It might seem a little ridiculous to cover the period over which vision evolved, perhaps 1.5 billion years, in only 3000 words. Yet, if we examine the photoreceptor molecules of the most basic eukaryote protists and even before that, in those of prokaryote bacteria and cyanobacteria, we see how similar they are to those of mammalian rod and cone photoreceptor opsins and the photoreceptive molecules of light sensitive ganglion cells. This shows us much with regard the development of vision once these proteins existed, but there is much more to discover about the evolution of even more primitive vision systems.
Darwin is often quoted as seeing the development of the eye as a significant difficulty for his theory of evolution by natural selection. He writes in The Origin of Species:
To suppose that the eye, with all its inimitable contrivances.... could have been formed by natural selection, seems, I freely confess, absurd in the highest possible degree. 1
But what is omitted by many is his answer to this conundrum, a few sentences further on:
Reason tells me, that if numerous gradations from a simple and imperfect eye to one complex and perfect can be shown to exist.... and if such variations should be useful to any animal.... then the difficulty of believing that a perfect and complex eye could be formed by natural selection, should not be considered as subversive of the theory.
Indeed, he notes further.
How a nerve comes to be sensitive to light, hardly concerns us more than how life itself first originated; but.....as some of the lowest organisms.....are known to be sensitive to light, it does not seem impossible that certain elements...should become aggregated and developed into nerves endowed with this special sensibility.
In a later letter to J.D. Hooker written in 1871 Darwin remarks:
But if (and oh! what a big if!) we could conceive in some warm little pond, with all sorts of ammonia and....salts, light, heat, electricity.... present, that a proteine [sic]..... was chemically formed ready to undergo still more complex changes... 2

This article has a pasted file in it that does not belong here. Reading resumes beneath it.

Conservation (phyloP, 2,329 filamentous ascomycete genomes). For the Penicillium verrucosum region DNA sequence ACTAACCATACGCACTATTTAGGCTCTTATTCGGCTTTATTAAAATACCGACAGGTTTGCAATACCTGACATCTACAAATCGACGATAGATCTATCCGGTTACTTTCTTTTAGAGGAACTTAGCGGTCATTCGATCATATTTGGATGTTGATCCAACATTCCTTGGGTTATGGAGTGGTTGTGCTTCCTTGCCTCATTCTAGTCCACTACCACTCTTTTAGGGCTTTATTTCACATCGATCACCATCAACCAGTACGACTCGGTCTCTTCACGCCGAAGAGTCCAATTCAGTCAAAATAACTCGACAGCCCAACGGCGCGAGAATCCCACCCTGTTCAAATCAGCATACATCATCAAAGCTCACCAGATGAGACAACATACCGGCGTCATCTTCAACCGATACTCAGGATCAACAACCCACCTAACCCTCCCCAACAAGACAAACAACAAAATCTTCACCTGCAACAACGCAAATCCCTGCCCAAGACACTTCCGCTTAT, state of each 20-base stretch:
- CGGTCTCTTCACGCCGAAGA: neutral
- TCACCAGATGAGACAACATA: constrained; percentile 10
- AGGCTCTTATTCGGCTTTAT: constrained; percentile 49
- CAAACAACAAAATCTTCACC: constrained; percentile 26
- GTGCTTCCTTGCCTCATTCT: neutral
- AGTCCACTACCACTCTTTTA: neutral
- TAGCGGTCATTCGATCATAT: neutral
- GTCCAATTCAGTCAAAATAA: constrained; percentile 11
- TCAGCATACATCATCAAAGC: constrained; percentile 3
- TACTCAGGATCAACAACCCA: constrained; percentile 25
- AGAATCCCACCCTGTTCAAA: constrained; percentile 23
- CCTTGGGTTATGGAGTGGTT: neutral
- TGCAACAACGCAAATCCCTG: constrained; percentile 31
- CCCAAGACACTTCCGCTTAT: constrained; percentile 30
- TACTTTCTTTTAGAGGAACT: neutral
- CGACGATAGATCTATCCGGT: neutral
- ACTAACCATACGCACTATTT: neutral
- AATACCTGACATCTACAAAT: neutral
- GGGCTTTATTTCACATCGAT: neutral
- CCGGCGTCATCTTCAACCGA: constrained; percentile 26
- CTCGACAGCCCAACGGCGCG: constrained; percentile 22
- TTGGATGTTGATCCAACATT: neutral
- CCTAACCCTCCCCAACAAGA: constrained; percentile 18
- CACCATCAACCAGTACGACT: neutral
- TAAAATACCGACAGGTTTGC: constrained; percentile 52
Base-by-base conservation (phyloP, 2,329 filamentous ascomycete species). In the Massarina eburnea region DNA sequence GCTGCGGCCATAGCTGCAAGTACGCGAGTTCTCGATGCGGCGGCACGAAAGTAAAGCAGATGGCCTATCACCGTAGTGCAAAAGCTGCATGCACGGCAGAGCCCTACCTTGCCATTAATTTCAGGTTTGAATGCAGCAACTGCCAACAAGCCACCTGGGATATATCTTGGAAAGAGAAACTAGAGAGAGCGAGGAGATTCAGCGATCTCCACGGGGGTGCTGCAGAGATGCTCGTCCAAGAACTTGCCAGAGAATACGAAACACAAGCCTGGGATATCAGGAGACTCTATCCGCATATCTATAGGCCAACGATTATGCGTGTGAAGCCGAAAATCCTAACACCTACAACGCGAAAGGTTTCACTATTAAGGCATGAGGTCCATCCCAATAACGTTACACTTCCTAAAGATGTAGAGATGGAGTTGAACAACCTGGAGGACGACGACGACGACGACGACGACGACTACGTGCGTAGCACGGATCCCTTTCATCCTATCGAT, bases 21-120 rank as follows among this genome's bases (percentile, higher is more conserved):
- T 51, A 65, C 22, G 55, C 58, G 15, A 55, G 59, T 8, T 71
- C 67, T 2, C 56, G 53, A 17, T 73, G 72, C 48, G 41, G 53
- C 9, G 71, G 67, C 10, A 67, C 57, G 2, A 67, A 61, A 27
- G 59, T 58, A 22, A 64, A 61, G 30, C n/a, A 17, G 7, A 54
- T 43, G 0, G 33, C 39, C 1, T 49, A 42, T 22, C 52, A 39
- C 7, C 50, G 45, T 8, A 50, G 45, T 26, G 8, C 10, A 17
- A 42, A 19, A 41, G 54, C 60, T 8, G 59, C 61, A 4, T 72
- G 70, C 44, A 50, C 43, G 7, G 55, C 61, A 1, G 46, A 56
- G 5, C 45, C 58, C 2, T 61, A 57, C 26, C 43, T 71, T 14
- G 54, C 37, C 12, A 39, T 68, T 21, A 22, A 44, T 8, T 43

and so perhaps a warm little pond would be a reasonable place to start as we look at the evolution of vision. I wonder if you remember pond dipping as a child? As far as I remember we only looked at macroscopic life-forms—water boatmen, pond skaters and the like. But if we had happened to look under a microscope no doubt we would have found two organisms, Euglena (Figure 1a) and Chlamydomonas (Figure 1b).
Euglena and Chlamydomonas
Both these unicellular protists have a clear orange-coloured eyespot. Euglena gracilis exists as a photosynthesising autotrophe but at low light intensity it can survive as a heterotrophe ingesting plant material. Neither strictly plant nor animal, it occupies a third kingdom as a protist. Chlamydomonas rheinhartii might more strictly be defined as a green algae in the plant kingdom. Phototaxis is essential for both organisms; moving towards light upon which they depend for energy and nutrition, yet also undergoing negative phototaxis to protect themselves against too intense a source of illumination. The eyespot is not the photoreceptor itself but rather a mass of carotenoid pigment shading the photoreceptor from light from one direction. This demonstrates the essential components of any visual system; any photosensitive organism needs a photoreceptor that detects the light. But that alone would not allow the organism to determine the direction of the light source. A pigment spot reduces the illumination from one direction, or changes the wavelength of the incident light falling on the photoreceptor, thus allowing the organism to move in the direction of the light or away for it. So third, a mechanism to promote movement is essential. To detect the light is one thing but to move towards or away from it requires a motor system; the flagellae in Chlamydomonas and Euglena. But also a mechanism is required by which detection of light can be translated into a change in flagellar movement, generally an ion flux of one kind or another.
In Euglena the photoreceptor, a tightly packed mass of crystalline protein, is located next to the eyespot (Figure 2a). It has been estimated that the photoreceptor contains around 2 × 107 molecules of a rhodopsin-like protein.3 Around 108 photons impinging on this crystal saturate the protein with a maximum absorption at around 500–525 nm.4, 5 Photostimulation leads to positive phototaxis with the ion flux giving what appears surprisingly like an electroretinogram (Figure 2b).